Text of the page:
“Sharon, just wanted to let you know that I purchased the Norpro Stainless Steamer/Juicer on your advice. I had the idea that it might extract sugar cane juice, so thought I might try it and if it didn’t work for that, then I could use it for fruit. I just raise backyard sugar cane, so can’t afford one of the presses. It works GREAT. I have my first syrup now, and it was easy.”
How the Steam Juicer Works
Video: Steaming Cherries in the Steam Juicer
There are several parts to the juicer.
A base pot that holds your reservoir of water to boil and steam. A center pot that collects the juice from the top section which is a steamer basket. Then, of course, the lid. And finally, a rubber tube and clamp.
The center juice collecting pot (I made that name up, I’m sure it has a better name) has a funnel sort of shaped hole that allows the steam from the water reservoir to travel up to the fruit in the top steamer basket.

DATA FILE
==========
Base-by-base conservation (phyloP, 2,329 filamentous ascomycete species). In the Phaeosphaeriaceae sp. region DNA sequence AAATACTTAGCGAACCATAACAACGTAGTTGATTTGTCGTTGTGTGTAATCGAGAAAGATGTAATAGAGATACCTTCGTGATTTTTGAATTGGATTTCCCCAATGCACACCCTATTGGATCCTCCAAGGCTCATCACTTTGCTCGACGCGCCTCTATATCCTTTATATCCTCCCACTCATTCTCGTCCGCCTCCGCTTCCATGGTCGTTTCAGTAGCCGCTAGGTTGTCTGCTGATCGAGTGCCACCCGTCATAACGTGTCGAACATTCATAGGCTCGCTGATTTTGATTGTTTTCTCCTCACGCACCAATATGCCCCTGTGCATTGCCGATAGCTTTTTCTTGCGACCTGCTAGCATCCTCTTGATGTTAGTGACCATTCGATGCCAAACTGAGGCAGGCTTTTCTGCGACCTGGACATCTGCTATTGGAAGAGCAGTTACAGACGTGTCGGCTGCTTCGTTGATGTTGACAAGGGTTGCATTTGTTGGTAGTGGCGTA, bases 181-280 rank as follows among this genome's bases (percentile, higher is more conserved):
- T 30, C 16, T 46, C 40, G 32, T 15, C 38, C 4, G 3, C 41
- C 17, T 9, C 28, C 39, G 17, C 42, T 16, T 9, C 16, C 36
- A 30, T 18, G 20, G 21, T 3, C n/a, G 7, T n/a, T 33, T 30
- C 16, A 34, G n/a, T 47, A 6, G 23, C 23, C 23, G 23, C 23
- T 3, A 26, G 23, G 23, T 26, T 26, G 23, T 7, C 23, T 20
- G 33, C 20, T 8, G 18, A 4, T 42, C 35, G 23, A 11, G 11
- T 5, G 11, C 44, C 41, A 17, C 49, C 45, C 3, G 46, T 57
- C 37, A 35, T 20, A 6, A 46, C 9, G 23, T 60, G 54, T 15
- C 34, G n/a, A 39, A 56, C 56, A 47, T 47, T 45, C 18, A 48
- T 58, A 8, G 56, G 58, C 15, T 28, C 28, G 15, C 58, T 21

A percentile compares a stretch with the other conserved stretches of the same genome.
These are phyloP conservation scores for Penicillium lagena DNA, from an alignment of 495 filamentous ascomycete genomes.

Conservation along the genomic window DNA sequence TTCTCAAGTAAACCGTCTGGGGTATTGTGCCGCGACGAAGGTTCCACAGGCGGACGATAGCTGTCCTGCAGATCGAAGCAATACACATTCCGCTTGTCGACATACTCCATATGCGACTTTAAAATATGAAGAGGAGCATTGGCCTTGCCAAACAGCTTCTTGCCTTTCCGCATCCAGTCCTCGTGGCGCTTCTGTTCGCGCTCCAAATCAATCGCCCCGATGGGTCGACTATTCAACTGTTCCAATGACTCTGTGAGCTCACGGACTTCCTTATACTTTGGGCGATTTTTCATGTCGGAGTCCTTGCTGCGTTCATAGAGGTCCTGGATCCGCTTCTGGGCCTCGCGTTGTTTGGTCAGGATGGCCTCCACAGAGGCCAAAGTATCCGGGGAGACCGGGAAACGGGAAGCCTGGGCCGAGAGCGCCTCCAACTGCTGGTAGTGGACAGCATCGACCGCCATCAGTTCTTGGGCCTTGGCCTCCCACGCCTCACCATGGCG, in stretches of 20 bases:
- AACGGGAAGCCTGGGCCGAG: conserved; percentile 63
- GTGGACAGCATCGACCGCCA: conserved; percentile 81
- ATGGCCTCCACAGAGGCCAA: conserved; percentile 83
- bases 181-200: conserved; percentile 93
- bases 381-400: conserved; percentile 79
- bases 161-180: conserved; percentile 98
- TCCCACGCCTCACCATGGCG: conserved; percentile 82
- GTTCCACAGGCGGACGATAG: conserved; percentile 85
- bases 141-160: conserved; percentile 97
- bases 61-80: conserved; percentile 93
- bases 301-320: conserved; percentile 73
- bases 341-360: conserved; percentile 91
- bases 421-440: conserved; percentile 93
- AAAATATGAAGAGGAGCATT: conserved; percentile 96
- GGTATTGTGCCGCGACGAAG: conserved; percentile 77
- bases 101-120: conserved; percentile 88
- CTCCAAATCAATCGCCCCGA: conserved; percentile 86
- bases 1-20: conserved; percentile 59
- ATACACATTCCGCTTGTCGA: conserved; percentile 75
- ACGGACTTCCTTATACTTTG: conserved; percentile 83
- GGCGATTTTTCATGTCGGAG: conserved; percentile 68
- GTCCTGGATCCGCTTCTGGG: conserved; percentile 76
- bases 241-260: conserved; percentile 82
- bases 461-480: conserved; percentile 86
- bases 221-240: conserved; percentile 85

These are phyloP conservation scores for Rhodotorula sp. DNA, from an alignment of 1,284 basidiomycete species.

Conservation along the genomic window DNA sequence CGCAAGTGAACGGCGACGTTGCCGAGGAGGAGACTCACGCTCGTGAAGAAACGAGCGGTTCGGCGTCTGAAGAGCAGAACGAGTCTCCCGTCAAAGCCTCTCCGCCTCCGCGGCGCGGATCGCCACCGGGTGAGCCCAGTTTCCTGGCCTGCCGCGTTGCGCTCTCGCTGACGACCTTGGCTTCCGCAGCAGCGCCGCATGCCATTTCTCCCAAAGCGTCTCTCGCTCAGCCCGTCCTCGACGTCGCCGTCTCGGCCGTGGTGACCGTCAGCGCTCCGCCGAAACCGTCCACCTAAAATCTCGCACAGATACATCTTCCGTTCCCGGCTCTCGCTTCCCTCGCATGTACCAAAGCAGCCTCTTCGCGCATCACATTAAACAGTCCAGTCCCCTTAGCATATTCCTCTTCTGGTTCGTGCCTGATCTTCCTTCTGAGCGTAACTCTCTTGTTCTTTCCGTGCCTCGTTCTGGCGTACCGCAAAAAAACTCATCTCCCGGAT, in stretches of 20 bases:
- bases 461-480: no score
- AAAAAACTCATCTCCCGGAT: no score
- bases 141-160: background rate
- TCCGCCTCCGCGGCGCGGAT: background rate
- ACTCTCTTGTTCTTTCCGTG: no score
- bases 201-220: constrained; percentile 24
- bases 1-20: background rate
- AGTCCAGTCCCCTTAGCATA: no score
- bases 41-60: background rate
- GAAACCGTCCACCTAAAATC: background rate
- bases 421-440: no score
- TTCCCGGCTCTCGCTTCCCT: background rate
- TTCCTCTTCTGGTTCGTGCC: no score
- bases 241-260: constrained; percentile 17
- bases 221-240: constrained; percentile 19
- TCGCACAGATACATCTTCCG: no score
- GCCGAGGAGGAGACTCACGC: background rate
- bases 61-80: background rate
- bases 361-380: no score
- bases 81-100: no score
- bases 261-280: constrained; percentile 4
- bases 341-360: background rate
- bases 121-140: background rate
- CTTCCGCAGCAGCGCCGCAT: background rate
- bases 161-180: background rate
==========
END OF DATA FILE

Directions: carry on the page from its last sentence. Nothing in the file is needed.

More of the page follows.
The rubber tube allows you to drain off the juice as it collects. The clamp closes the tube so you can actually fill a jar, clamp it off, and move to the next jar. All and all, it really seemed to work well.
If you watch the videos on this page, it is much easier to show than explain. I review how it works, and I also show you how to steam cherries for cherry juice. (Just drank some cherry juice with my supper tonight, yum!)
I’d recommend getting a steam juicer especially for those who have grapes. Mmmmmm, I can’t wait to have the chance to make fresh grape juice!
Readers Comments About Steam Juicers
I asked on Simply Canning Facebook what users of this juicer thought of it and what they use it for. Lots and lots of responses! Here are just a few.
Lorraine – This is one of the best investments I ever made; I use it to make cider too and every juice I can imagine and tomato.
Agnes – I use mine a lot! I have one in stainless steel (aluminum is no good for you). I use it for making juice from all kinds if berries and fruit. Try apples and aronia! Hardly needs any sugar at all. I freeze the juice in containers. Mix with water, or drink as it is; depends on how concentrated you made it.